The prized possession you value above all others: Family photos. I was brought up in Western Samoa and then New Zealand and have very few photos from childhood, so those that remain are precious.
The treasured item you lost and wish you could have again: A white gold pendant in the shape of a chilli, which was a birthday present from a friend in 2003. It broke at work, so I wrapped it in clingfilm and put it in my pocket, but I must have somehow thrown it away.
The figure from history for whom you'd most like to buy a pie and a pint: King George VI. I became intrigued by him after watching The King's Speech. I'd love to meet him at that pivotal time in his life.
The pet hate that makes your hackles rise: Drivers who indicate randomly. You never know what someone who does that will do next.
The temptation you wish you could resist: Cake in all its forms. Walnut and ginger is one of my favourites.
The book that holds an everlasting resonance: Uncle Tom's Cabin, the 19th- century anti-slavery novel by Harriet Beecher Stowe. It's so moving how Tom never loses his faith in humanity.
The priority activity if you were the Invisible Woman for a day: I'd follow the Spanish chef Ferran Adrià, who created El Bulli, around. He's one of the best chefs in the world.
The film you can watch time and time again: Forrest Gump. I love its humour. When I want someone to work faster in the kitchen, I say, 'Run, Forrest. Run!'
The person who has influenced you most: Michel Roux Jr, my boss at restaurant Le Gavroche, which has two Michelin stars. He taught me yelling at people doesn't get results
The piece of wisdom you would pass on to a child: Make sure you travel a lot before you settle down. Seeing the world feeds your imagination.
The unlikely interest that engages your curiosity: Scuba diving. I really love watching the fish and coral. It's so peaceful.
The biggest regret you wish you could amend: Letting my husband David [head sommelier at Le Gavroche] drive our new Mercedes ML first! When it was my turn he got annoyed because I had to adjust the seat. That started an argument and I vowed never to drive it again.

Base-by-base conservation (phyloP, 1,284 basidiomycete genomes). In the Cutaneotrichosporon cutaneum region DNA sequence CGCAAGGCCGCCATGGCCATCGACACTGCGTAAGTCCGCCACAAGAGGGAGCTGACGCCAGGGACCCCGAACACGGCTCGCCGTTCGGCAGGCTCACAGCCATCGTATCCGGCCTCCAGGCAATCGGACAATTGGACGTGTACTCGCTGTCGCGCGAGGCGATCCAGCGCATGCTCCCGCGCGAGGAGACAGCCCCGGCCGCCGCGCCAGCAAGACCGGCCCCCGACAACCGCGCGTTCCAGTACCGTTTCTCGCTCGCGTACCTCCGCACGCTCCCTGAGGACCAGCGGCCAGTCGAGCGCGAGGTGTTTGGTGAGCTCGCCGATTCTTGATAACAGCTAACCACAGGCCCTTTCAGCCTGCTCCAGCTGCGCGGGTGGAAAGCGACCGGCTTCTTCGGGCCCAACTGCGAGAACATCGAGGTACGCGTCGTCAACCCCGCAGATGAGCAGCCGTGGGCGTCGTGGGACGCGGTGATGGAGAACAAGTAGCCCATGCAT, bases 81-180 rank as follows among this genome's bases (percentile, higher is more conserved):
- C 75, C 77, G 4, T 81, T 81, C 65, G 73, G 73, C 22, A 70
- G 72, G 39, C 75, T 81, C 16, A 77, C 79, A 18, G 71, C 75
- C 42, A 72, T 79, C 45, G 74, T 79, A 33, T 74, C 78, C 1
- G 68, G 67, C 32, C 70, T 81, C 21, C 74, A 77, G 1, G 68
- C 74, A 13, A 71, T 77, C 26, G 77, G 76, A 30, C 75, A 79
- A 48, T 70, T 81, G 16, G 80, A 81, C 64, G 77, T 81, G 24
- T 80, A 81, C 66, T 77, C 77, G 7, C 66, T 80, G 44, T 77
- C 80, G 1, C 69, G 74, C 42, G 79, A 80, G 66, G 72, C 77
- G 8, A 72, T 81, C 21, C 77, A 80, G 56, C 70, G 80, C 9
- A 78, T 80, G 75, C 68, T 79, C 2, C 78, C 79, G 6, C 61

The unending quest that drives you on: To keep learning new tricks in my industry. The day you stop learning is the day you hang up your apron.
The poem that touches your soul: Comme Un Chef (Like A Chef), by a French judge at the Bocuse d'Or, the World Cooking Championships in 1997, which I competed in. He read it out and it was very inspiring. It really captured the passion of our craft.
The song that means most to you: When We Dance by Sting. It's very romantic and it was played for our first dance at our wedding in 2004.
The misapprehension about yourself you wish you could erase: That I'm stern and grumpy! I'm always smiling when we make MasterChef, but it gets edited out! People meet me and say, 'You're much nicer in real life!'
The event that altered the course of your life and character: Coming to England on holiday in 1997. I got a glimpse of London life and loved it so I went home, saved up, and came back a few years later. I've been here ever since.
The crime you would commit knowing you could get away with it: I'd cook a banquet in the State rooms at Buckingham Palace for friends and family, then leave without clearing up!
The way you would spend your fantasy 24 hours, with no travel restrictions: I'd watch the sunrise at Savaii Island in Western Samoa with David and our daughter Anais, who's seven. I'd eat local fruit and drink from the freshest coconut. After that I'd take pictures of the salt flats at Salar de Uyuni in Bolivia. We'd have a picnic lunch - prepared by the best chef in South America - at Machu Picchu in Peru. I'd spend the afternoon relaxing in the hot springs in Turkey, then have a glass of Krug champagne with David before ending the day at Riomaggiore in northern Italy. We'd be joined by all my family from New Zealand and then the Italian chef Massimo Bottura would cook us one of his wacky pasta dishes. We'd see out the day gazing at the view while drinking Meursault.
The happiest moment you will cherish forever: Anais's birth. She's brought a sense of balance to my life.
The saddest time that shook your world: Moving from Samoa to New Zealand. I was raised in Samoa by two aunties while my mum worked in Auckland. I joined her when I was seven and I remember arriving there in winter. I was so homesick.
The unfulfilled ambition that continues to haunt you: For David and I to open our own restaurant.
The philosophy that underpins your life: The show must go on.
The order of service at your funeral: I'd want something short and simple, followed by a party to celebrate my life. I will leave a menu of fantastic food and great wine.
The way you want to be remembered: As a loving wife, mother and friend. And as someone who smiled a lot!
- Daily Mail